A cash ISA (individual savings account) is a type of savings account with special tax advantages: you do not have to pay income tax on the interest you earn.There are limits to how much money you can put in a cash ISA in any tax year (which runs from April 6 to the following April 5).In the 2010-11 tax year, the limit is £5,100 per person, and this is due to be raised in line with inflation every year from next year onwards. If you have put money into a stocks and shares ISA, it may affect how much you can put in a cash ISA. In 2010-11, if you put more than £5,100 in a stocks and shares ISA, your cash ISA allowance will be reduced – your total ISA savings can not exceed £10,200 in this tax year.So if you put £8,000 in a stocks and shares ISA in 2010-11, for example, you would only be able to put a maximum of £2,200 in a cash ISA.
As well as investing this year’s cash ISA allowance you can also transfer money invested in previous tax years without it losing its tax-free status. However, not all cash ISAs accept transfers in so bear this in mind when comparing products. You might also find that you can only make a transfer if you invest some of this year’s allowance as well. In other words you can’t use all of your 2010-2011 allowance for a stocks and shares ISA and open a new cash ISA purely to transfer an existing investment into. Some deals have very low minimum deposits though, so you won’t necessarily need to invest the full £5,100 cash ISA allowance in order to make a transfer.
As with standard savings accounts, there is a wide range cash ISAs including easy access accounts, fixed rate bonds and regular savers.
You have to be 16 or older to open a cash ISA.
The tax savings on ISAs can be significant, especially if you have built up a large holding over a number of years.
For example, if a cash ISA was paying 3% annual interest, a basic-rate (20%) taxpayer would have to find a non-ISA account paying 3.75% to get the same return after tax.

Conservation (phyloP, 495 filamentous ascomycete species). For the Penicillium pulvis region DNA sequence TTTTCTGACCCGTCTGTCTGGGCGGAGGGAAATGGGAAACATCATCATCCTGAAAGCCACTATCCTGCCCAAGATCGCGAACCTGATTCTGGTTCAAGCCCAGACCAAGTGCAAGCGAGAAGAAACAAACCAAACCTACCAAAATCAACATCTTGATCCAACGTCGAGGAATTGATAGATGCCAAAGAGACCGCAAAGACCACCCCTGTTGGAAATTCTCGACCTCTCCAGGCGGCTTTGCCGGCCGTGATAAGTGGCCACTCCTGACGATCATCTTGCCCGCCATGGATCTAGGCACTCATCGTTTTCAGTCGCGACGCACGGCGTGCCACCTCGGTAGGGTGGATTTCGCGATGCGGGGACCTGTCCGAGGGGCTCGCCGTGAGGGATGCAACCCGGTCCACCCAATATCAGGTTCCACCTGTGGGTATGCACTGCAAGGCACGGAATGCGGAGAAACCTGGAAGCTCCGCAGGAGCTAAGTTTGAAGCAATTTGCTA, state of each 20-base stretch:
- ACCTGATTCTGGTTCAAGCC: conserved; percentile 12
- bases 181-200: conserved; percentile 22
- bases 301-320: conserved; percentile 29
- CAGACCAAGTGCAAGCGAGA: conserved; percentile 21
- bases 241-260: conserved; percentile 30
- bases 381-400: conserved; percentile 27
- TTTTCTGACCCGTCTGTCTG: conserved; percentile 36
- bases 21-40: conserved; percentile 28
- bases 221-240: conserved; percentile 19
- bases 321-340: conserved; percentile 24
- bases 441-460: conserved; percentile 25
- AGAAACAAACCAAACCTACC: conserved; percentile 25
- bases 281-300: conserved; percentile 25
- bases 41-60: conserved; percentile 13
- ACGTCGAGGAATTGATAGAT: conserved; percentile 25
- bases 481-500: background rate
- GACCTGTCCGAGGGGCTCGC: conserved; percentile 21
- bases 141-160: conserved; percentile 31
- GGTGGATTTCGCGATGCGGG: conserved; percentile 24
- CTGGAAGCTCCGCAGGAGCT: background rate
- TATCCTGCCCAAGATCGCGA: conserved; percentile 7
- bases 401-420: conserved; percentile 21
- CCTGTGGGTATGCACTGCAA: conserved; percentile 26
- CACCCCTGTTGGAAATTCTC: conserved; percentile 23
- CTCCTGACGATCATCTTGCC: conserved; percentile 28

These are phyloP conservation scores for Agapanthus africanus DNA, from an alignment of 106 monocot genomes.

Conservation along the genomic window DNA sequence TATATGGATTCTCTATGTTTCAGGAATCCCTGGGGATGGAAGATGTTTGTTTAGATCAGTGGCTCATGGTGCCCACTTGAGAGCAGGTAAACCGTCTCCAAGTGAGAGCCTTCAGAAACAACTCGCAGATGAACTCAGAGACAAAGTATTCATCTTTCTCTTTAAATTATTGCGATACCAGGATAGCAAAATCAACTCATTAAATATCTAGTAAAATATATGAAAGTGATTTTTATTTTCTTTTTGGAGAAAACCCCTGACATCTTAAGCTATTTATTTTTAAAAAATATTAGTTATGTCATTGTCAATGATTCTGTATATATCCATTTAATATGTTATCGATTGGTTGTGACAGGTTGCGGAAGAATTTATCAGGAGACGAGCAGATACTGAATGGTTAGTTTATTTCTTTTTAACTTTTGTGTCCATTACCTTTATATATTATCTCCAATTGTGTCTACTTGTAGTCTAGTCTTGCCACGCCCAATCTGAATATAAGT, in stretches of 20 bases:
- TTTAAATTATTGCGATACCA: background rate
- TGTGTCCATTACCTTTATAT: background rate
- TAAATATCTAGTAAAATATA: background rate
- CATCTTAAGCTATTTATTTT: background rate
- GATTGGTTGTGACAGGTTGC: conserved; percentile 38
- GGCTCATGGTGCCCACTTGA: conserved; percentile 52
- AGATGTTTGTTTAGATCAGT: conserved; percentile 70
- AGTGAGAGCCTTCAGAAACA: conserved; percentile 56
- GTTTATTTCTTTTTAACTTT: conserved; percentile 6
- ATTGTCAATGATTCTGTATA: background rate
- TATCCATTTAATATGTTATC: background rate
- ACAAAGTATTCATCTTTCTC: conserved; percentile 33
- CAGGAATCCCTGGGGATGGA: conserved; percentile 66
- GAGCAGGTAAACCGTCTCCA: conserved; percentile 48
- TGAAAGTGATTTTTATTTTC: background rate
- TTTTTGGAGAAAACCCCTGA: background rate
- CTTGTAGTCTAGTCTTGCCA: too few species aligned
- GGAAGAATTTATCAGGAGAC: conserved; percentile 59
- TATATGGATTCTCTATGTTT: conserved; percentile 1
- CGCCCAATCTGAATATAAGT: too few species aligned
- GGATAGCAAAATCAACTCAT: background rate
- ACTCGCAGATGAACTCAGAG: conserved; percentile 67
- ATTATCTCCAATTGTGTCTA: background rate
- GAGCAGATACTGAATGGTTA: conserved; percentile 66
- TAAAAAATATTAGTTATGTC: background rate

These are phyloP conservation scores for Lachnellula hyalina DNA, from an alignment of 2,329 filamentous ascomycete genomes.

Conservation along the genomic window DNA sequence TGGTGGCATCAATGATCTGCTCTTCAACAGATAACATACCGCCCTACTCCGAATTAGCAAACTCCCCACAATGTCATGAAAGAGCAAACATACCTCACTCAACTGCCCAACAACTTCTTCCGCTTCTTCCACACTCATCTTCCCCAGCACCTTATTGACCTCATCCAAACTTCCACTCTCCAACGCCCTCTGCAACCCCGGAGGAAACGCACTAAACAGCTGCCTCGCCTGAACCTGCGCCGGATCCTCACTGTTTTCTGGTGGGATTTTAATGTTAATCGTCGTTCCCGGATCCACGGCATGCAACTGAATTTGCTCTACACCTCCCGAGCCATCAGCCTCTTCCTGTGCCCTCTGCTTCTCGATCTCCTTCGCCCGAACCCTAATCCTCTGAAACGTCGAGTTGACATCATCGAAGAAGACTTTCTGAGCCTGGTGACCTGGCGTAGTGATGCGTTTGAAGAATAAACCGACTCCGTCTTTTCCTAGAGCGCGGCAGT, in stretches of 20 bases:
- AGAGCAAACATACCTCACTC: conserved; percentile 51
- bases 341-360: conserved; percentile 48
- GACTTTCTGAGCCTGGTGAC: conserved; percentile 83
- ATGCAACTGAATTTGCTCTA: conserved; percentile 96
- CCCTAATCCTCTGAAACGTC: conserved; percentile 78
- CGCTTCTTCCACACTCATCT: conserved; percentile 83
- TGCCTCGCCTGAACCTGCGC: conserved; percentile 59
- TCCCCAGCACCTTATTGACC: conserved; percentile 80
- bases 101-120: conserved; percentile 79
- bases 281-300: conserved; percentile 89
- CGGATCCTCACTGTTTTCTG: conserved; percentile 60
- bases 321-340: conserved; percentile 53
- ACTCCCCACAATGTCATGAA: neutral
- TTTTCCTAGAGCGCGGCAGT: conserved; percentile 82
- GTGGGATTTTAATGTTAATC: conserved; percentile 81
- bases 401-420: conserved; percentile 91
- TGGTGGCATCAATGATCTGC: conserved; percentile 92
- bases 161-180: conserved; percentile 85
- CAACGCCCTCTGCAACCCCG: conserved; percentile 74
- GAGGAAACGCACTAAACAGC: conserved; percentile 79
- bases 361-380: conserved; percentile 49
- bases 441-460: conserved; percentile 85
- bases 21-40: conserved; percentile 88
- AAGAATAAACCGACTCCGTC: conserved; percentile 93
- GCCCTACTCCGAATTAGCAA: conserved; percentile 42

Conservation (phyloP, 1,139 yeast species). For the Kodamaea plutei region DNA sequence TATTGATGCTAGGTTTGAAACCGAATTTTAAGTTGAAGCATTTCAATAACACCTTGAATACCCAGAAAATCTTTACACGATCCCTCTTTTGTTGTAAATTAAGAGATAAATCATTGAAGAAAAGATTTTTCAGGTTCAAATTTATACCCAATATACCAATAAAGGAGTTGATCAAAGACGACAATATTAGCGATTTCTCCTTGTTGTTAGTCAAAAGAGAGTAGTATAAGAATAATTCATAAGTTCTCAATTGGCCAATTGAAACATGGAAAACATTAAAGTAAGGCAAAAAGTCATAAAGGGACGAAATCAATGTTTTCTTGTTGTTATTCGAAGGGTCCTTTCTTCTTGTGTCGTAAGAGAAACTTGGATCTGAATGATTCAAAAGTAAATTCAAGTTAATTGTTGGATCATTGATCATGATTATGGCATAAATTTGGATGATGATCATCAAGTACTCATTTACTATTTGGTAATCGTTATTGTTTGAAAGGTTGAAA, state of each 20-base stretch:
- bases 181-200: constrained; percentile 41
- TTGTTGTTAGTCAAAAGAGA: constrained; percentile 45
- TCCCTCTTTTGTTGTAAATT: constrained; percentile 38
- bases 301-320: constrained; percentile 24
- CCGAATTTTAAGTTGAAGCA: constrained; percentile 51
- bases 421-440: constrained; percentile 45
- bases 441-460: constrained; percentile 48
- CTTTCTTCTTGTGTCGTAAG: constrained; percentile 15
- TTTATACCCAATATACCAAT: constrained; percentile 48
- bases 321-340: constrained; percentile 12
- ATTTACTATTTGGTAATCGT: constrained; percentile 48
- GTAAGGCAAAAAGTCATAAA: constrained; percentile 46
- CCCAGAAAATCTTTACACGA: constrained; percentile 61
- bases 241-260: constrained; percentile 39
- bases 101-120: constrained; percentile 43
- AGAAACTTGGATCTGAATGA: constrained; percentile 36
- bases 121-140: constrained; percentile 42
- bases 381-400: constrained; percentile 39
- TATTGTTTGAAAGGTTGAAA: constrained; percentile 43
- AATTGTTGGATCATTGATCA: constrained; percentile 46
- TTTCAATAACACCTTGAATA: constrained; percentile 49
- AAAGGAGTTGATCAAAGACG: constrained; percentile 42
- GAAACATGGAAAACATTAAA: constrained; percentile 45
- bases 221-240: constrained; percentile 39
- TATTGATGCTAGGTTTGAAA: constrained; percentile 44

A higher-rate (40%) taxpayer would need a non-ISA account paying 5% – and someone in the new 50% tax band would only get an equivalent return from an account with 6% interest.
Research from moneysupermarket.com found that a higher-rate taxpayer who had used their full cash ISA allowance every year since ISAs were introduced in 1999, and moved their money to the highest paying account each year, would be nearly £6,000 better off than if they’d kept their money in a standard savings account. Someone in the basic tax band would be £3,000 better off.
You can move money into a new cash ISA without losing the tax-break if the interest rate on your existing account becomes uncompetitive.
The maximum you can pay in to a cash ISA is capped and you cannot exceed your annual allowance.
Not all accounts accept transfers in and often those offering the highest interest rates are only available for this year’s allowance. You therefore need to bear this in mind when comparing products.
Extra care should be taken when moving money from one ISA provider to another. If you withdraw money from an ISA, it loses its tax-free status.
To switch accounts, you need to ask your new provider to make a transfer, which means you keep your tax advantages.
You can transfer money from a cash ISA into a stocks and shares ISA but not the other way round ie. money in stocks and shares can’t be moved into cash.
If you pay income tax, a cash ISA is probably the best home for the first £5,100 of savings you have. But make sure you compare accounts to ensure you get the best rate possible.
While easy access cash ISAs will let you get at your money whenever you want, try not to dip into your ISA savings unless it’s absolutely necessary. If you take money out of an ISA it can’t be put back in and you lose the tax-free status on it. You should therefore use other non-ISA savings first.
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By Kerry Davies